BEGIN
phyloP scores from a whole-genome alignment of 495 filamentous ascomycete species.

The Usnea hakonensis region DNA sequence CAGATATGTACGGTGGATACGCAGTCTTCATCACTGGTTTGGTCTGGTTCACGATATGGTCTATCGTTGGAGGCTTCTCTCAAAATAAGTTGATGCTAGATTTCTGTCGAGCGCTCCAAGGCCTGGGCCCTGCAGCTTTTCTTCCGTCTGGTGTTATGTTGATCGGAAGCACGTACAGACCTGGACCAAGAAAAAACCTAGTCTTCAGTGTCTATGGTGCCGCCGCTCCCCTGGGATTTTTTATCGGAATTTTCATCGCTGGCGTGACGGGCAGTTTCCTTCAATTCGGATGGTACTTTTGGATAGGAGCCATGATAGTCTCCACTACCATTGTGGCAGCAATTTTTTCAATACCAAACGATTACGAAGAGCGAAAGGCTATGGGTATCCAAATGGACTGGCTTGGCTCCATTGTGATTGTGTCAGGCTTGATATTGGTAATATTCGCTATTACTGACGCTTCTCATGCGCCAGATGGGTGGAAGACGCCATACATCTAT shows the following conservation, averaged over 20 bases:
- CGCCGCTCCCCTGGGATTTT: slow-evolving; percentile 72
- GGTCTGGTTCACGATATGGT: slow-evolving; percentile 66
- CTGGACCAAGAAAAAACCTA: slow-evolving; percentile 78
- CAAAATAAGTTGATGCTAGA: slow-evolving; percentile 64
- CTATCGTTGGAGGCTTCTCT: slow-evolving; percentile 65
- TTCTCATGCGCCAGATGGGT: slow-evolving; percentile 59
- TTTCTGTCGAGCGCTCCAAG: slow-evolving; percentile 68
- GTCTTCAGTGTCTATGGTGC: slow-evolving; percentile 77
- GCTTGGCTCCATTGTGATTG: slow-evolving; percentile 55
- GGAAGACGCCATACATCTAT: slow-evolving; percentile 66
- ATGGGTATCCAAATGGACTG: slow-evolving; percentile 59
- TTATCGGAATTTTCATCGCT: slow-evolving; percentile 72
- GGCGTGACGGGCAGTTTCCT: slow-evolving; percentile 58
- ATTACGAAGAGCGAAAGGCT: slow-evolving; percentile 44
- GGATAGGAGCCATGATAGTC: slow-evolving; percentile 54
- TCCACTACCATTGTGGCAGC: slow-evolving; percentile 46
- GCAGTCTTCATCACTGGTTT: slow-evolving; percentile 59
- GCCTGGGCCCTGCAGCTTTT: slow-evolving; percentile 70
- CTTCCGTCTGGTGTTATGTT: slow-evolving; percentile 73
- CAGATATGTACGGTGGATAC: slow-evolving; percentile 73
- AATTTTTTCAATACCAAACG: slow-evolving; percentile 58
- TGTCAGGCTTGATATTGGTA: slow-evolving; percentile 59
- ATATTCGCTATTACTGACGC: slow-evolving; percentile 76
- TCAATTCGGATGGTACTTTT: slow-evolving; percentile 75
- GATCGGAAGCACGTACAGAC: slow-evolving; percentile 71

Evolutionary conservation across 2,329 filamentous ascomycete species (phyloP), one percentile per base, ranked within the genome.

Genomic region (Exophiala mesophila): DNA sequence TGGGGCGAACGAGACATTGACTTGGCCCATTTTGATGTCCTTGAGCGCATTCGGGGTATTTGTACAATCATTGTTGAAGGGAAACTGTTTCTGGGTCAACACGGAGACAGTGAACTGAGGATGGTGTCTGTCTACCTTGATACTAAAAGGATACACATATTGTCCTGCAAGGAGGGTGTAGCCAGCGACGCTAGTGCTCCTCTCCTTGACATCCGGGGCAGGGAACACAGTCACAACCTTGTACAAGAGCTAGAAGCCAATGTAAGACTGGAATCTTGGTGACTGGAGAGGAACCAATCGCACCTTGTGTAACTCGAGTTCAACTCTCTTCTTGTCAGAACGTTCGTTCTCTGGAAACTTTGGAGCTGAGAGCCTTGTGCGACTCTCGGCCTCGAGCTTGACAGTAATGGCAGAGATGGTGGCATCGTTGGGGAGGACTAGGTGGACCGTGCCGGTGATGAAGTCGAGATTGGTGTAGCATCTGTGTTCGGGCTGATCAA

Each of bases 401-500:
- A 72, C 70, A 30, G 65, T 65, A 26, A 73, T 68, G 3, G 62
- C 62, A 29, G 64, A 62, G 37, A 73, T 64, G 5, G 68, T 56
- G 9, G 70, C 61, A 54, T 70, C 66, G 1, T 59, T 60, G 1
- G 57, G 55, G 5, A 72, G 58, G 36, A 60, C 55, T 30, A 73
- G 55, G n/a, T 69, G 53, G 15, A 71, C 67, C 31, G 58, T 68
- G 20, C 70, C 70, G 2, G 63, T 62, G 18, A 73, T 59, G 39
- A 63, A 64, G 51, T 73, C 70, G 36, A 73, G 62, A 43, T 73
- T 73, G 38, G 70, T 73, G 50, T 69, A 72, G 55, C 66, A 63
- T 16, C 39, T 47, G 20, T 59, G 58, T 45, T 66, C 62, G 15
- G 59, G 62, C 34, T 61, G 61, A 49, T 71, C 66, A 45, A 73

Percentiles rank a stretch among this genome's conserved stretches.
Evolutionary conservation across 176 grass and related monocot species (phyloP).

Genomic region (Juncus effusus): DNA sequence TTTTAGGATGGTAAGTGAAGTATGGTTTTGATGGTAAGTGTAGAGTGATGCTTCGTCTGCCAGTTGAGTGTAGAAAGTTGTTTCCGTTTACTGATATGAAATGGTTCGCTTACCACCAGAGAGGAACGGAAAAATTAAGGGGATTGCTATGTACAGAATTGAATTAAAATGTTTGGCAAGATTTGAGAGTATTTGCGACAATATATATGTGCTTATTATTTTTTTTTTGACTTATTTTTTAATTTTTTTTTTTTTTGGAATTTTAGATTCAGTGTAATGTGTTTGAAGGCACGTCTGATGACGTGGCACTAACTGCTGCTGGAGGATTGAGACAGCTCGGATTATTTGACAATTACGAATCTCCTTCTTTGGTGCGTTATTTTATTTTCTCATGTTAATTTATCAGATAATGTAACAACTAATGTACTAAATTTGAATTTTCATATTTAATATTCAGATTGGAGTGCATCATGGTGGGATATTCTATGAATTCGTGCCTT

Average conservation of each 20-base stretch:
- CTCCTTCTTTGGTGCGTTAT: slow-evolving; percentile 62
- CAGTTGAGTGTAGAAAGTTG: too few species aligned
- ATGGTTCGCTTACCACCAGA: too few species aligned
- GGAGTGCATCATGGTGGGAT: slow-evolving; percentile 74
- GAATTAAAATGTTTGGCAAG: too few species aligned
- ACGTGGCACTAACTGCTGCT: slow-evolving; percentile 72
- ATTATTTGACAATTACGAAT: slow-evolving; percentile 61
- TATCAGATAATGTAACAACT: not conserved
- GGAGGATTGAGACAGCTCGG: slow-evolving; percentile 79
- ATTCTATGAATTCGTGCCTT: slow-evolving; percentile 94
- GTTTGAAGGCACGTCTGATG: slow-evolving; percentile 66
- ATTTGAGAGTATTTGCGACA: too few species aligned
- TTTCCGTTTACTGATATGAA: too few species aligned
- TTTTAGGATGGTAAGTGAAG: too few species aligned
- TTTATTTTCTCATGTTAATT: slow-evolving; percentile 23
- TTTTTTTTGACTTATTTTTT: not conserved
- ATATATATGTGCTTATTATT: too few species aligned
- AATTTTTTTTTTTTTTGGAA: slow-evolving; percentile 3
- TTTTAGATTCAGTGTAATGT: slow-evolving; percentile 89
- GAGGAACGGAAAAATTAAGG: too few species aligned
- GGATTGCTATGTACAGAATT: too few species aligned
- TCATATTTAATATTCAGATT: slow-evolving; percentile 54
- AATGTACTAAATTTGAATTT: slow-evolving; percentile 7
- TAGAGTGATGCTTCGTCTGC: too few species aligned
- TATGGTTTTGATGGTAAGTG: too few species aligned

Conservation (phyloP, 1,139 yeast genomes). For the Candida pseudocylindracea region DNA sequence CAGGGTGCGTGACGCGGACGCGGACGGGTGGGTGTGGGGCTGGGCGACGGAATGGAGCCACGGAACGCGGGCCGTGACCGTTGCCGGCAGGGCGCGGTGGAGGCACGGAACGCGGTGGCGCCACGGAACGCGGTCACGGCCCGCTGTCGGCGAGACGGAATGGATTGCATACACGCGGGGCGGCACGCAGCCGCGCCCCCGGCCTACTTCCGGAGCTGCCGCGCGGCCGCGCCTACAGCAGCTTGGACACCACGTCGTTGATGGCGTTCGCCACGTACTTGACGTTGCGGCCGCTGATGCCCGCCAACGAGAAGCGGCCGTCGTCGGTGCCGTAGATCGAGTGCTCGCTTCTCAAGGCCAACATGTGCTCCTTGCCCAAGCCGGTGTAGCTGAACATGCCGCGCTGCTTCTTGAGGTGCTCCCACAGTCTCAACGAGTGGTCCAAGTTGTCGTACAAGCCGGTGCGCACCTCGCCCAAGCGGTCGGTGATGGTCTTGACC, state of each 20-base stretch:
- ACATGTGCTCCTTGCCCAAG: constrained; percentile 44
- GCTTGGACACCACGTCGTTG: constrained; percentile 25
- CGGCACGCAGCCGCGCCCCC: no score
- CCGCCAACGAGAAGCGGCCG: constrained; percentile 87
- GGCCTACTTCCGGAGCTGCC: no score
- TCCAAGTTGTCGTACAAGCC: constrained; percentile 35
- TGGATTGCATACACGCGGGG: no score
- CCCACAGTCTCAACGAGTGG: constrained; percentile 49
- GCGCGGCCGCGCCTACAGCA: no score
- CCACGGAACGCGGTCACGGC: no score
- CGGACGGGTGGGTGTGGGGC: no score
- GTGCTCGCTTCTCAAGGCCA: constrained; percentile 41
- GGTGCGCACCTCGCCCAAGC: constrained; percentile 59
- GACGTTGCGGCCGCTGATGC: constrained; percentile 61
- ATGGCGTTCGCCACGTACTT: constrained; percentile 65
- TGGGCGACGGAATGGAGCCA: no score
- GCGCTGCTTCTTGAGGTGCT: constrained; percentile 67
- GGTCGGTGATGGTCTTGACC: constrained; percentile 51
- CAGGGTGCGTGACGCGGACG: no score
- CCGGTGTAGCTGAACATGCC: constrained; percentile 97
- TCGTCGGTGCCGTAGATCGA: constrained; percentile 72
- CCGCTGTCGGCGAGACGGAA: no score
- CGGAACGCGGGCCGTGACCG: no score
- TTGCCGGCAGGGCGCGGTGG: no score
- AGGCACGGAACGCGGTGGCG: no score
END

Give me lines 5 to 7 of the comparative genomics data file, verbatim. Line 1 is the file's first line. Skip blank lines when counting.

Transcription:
- CTGGACCAAGAAAAAACCTA: slow-evolving; percentile 78
- CAAAATAAGTTGATGCTAGA: slow-evolving; percentile 64
- CTATCGTTGGAGGCTTCTCT: slow-evolving; percentile 65